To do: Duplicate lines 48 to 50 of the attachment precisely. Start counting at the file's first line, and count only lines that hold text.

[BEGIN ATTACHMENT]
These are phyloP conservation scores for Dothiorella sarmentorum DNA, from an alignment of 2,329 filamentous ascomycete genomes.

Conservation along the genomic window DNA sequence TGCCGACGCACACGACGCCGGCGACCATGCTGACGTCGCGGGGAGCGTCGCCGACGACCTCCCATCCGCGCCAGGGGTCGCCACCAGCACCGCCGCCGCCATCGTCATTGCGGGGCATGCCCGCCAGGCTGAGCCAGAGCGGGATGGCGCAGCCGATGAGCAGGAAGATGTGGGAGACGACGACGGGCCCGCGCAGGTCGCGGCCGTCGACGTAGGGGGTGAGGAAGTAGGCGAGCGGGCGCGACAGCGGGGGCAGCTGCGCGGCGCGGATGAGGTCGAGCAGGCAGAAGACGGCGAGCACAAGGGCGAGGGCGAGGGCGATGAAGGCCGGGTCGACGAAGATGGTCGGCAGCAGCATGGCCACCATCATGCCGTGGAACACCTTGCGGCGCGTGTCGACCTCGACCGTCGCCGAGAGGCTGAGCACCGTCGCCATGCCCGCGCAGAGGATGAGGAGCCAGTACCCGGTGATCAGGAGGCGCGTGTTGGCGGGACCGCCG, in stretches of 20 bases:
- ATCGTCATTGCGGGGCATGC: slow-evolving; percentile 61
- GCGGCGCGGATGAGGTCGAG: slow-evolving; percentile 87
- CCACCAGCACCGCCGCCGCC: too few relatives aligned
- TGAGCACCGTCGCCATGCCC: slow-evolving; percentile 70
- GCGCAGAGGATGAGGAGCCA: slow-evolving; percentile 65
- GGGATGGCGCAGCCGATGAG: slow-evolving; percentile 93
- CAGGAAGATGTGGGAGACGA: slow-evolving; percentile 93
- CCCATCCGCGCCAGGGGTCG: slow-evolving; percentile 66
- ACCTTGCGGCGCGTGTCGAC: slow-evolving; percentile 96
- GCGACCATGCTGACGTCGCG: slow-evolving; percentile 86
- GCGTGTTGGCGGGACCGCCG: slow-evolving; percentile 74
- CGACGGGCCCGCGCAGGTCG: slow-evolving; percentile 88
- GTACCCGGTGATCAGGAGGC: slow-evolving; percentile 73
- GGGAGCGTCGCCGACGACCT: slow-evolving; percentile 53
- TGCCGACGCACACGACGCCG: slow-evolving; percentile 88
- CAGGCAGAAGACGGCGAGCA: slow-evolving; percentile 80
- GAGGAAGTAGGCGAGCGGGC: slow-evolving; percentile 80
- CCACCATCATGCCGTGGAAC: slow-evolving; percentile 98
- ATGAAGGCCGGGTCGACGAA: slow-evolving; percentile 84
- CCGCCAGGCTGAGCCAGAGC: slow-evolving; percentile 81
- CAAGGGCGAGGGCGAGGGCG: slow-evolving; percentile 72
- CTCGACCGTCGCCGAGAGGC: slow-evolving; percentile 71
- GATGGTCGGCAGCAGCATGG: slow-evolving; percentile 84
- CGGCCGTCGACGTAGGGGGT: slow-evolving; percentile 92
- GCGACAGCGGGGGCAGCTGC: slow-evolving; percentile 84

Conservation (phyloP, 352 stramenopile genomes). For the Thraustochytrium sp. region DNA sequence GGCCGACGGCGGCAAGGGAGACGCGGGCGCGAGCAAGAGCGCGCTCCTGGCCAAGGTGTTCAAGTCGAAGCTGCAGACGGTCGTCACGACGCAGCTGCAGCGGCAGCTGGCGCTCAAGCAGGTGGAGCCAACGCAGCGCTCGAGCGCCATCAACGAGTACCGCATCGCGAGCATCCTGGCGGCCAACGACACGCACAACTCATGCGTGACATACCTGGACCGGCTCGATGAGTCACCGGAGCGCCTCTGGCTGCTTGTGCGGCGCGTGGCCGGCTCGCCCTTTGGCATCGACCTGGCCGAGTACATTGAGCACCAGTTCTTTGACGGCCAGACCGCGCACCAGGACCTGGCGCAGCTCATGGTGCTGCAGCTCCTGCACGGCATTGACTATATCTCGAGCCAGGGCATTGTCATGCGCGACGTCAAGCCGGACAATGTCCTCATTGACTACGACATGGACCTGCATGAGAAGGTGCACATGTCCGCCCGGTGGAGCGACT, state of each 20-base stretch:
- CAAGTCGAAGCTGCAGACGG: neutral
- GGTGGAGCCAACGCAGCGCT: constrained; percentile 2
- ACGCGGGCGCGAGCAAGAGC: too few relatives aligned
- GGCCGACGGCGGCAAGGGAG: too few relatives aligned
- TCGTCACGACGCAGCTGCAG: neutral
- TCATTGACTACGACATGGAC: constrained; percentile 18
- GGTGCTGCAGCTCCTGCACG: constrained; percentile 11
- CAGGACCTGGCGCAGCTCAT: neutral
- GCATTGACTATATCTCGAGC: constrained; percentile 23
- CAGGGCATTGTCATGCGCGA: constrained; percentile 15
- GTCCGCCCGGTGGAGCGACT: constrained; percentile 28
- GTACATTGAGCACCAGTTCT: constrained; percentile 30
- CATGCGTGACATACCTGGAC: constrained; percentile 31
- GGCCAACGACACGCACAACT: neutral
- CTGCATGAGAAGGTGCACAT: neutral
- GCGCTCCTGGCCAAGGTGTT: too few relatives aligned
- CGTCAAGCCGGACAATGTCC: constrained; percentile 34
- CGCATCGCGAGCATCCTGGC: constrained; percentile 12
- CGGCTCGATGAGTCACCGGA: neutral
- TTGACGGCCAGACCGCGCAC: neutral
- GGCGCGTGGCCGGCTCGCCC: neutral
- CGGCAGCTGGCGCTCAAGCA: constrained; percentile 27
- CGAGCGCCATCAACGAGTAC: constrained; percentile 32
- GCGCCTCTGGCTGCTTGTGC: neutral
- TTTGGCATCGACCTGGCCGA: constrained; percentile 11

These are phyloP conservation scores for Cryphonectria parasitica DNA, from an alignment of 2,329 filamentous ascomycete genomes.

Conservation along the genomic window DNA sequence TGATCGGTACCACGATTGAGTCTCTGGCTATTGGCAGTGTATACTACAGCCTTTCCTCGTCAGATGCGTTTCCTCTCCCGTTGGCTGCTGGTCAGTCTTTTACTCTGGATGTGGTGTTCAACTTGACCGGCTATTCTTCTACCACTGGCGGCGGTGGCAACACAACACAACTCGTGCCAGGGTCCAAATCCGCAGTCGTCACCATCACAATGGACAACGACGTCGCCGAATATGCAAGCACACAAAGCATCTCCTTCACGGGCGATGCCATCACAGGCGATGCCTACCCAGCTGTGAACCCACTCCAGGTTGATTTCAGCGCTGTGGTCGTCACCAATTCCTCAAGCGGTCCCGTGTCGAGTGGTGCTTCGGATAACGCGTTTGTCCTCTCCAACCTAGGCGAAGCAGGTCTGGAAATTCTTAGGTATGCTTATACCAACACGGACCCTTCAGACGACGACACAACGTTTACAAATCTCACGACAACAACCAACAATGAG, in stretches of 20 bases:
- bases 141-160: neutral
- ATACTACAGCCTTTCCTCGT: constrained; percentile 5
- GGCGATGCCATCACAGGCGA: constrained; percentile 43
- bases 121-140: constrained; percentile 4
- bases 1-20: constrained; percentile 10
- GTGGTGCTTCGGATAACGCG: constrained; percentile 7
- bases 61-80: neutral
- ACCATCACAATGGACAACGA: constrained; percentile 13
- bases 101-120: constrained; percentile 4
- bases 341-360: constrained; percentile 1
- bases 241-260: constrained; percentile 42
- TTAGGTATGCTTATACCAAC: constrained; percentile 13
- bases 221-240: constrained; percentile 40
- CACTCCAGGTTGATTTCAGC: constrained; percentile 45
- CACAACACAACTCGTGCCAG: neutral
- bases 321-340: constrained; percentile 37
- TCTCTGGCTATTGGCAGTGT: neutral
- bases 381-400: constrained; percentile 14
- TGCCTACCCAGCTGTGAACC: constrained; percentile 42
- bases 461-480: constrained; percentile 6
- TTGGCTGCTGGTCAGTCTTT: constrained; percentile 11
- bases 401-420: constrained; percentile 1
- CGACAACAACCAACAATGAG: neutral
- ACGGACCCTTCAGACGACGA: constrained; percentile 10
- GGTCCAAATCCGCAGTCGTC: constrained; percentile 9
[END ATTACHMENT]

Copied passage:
- TTGACGGCCAGACCGCGCAC: neutral
- GGCGCGTGGCCGGCTCGCCC: neutral
- CGGCAGCTGGCGCTCAAGCA: constrained; percentile 27